Life is full of unforeseen events, both good and not so good. In the economic field, we could have difficulties facing a payment that is too high or want to make an investment for which we need to request financing. In both cases, we could consider Phh mortgaging our house, one of the most effective alternatives to obtain liquidity. However, this option also has some risks that we must not lose sight of. In the following article, we will discuss the pros and cons of giving our home as a guarantee.

3 pros of mortgaging the house

Mortgage the house consists of getting them to lend us money by putting a house as a guarantee of payment. In order to do so, the first thing we must bear in mind is that the property in question must be free of charges since almost no entity offers loans with the guarantee of already mortgaged houses.

If we meet this basic requirement, then we could try to benefit from the following advantages:

  • More opportunities to obtain liquidity. Normally, banks show a greater predisposition to offer to finance if we provide a property as collateral.
  • Better financing conditions. In addition, the interest rates on mortgage-backed loans usually range between 3% and 4%, unlike the rest of personal loans, which double or triple this percentage. Of course, if our financial profile is not very good, the interest rate could exceed 10%.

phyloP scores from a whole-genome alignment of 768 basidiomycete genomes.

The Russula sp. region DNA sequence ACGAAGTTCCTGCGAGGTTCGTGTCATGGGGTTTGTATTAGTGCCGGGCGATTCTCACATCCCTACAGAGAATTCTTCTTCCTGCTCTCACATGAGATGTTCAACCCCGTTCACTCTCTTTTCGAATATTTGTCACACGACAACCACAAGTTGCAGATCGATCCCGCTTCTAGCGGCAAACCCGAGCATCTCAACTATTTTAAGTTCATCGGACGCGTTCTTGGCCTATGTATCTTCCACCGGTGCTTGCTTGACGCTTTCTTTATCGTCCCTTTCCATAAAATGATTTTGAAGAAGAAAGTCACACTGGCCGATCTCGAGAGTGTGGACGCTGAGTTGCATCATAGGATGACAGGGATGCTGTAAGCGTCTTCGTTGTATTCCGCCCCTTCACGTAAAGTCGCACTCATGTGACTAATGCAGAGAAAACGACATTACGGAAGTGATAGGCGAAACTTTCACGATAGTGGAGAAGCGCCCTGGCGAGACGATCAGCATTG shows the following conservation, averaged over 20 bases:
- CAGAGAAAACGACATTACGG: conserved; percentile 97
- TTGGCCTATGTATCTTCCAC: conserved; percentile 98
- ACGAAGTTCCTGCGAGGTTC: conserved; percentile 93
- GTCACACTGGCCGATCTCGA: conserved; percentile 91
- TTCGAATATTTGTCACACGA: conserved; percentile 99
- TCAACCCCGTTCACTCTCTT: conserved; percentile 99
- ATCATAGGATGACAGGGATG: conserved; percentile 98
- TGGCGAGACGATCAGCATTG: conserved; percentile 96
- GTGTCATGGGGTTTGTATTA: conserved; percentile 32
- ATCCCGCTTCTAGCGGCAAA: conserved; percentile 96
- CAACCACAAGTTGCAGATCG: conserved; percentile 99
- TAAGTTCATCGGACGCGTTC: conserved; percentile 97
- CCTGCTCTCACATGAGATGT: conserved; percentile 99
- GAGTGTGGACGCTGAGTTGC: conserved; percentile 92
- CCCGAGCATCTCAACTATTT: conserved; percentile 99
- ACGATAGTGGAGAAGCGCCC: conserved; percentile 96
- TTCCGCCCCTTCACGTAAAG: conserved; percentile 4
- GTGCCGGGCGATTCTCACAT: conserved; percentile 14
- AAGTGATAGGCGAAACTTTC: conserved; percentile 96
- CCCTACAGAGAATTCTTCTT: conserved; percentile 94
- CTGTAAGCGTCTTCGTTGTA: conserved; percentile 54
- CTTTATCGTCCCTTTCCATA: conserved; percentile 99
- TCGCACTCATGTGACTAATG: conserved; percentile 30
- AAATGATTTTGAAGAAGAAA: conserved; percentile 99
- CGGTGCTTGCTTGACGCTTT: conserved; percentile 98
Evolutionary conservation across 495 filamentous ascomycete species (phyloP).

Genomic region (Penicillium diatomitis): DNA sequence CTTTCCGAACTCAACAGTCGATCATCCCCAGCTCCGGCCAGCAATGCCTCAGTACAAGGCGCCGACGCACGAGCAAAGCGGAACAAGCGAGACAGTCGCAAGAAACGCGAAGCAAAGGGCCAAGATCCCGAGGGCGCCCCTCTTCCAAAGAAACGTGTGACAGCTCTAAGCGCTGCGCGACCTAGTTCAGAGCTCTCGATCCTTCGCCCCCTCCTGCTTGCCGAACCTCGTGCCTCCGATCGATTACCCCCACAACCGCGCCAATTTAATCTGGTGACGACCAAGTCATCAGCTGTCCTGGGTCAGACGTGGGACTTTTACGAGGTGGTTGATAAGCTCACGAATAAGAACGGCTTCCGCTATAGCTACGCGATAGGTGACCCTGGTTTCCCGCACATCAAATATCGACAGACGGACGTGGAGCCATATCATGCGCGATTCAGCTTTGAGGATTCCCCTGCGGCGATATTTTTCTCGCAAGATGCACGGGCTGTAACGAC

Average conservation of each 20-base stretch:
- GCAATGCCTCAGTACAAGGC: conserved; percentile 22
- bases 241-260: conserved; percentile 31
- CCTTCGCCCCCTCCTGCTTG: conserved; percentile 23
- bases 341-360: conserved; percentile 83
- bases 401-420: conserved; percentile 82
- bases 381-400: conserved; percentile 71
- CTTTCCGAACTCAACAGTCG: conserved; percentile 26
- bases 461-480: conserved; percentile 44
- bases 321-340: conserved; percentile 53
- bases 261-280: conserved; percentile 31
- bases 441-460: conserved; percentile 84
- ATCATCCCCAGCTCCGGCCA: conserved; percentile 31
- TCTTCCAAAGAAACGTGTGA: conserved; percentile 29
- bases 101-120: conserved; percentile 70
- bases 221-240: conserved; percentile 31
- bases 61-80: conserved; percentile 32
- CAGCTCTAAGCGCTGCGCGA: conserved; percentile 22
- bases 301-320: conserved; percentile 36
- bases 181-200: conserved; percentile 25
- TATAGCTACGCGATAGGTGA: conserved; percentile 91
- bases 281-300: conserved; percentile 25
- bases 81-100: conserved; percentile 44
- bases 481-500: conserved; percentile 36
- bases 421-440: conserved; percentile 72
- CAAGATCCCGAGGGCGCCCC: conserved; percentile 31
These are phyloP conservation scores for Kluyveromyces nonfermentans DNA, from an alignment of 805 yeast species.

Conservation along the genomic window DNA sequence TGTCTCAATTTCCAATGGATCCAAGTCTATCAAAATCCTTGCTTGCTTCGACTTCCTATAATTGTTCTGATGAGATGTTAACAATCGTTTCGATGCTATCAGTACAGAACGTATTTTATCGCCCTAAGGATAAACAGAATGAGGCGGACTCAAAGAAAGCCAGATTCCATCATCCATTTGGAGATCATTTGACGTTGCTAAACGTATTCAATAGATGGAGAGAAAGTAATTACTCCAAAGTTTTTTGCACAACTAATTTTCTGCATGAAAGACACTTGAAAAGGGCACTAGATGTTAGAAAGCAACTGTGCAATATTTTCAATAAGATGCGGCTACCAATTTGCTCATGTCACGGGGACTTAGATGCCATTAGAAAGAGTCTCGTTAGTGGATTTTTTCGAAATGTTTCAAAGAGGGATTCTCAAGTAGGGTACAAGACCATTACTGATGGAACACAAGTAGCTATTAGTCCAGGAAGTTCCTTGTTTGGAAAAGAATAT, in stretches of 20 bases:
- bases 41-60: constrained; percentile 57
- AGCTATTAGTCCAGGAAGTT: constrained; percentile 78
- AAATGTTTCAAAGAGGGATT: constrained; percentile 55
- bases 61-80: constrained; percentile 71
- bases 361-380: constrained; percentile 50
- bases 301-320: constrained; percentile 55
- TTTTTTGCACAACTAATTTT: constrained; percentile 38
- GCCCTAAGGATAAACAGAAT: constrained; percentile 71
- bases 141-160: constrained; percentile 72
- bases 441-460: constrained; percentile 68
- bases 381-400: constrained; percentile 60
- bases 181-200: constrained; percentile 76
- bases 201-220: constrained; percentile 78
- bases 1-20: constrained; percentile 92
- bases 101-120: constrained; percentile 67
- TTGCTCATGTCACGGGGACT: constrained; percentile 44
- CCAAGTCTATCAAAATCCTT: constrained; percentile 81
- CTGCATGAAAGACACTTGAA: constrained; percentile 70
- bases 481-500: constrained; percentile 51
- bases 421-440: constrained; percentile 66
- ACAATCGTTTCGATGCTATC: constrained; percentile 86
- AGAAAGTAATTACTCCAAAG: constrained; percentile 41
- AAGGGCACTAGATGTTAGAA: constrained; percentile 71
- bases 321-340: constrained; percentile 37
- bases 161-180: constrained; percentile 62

• Guarantee for other properties. Mortgage our house can also serve as collateral for the mortgage of a second home or to guarantee a family member. In this way, the possibilities of obtaining financing will increase.

REMEMBER! Before mortgaging the house, it would be advisable to compare the financing conditions offered by various entities.

The great disadvantage of putting the house in guarantee

Although it is true that mortgaging our house is one of the fastest ways to obtain financing, this option has a great risk: we could lose it. In the event that we stop paying the installments, the bank or the lender could seize the property and even our present and future personal property up to the amount that pays the debt.

To avoid this, it would be advisable not to assume financial obligations that exceed 35% of our debts. In other words, all the loans that we have in force plus the financed purchases and any other monthly charges should barely account for a third of our salary.

In practice, if our family unit has an income of 2,000 euros, we should not allocate more than 700 euros to paying debts.

Get liquidity without risking losing the house

To finish, we may be interested in knowing what other alternatives we have to obtain financing without risking losing the property. These are some of the possible options:

 Rent a part of the house. If we need money, perhaps we could get extra income by giving part of our home to another tenant in exchange for a monthly fee that allows us to be more comfortable with debts.

 Sell ​​some goods. Another way to obtain liquidity could be to sell our car or any other asset with sufficient value to be able to afford the payment we owe.

 Apply for a personal loan. If we ask for a conventional loan without putting the house as collateral, we could have to pay a higher interest, but in case of non-payment, we would not lose the house.

 Sell ​​the house. If we do not find another solution, we could even consider selling our house and moving to a more affordable one or even renting.

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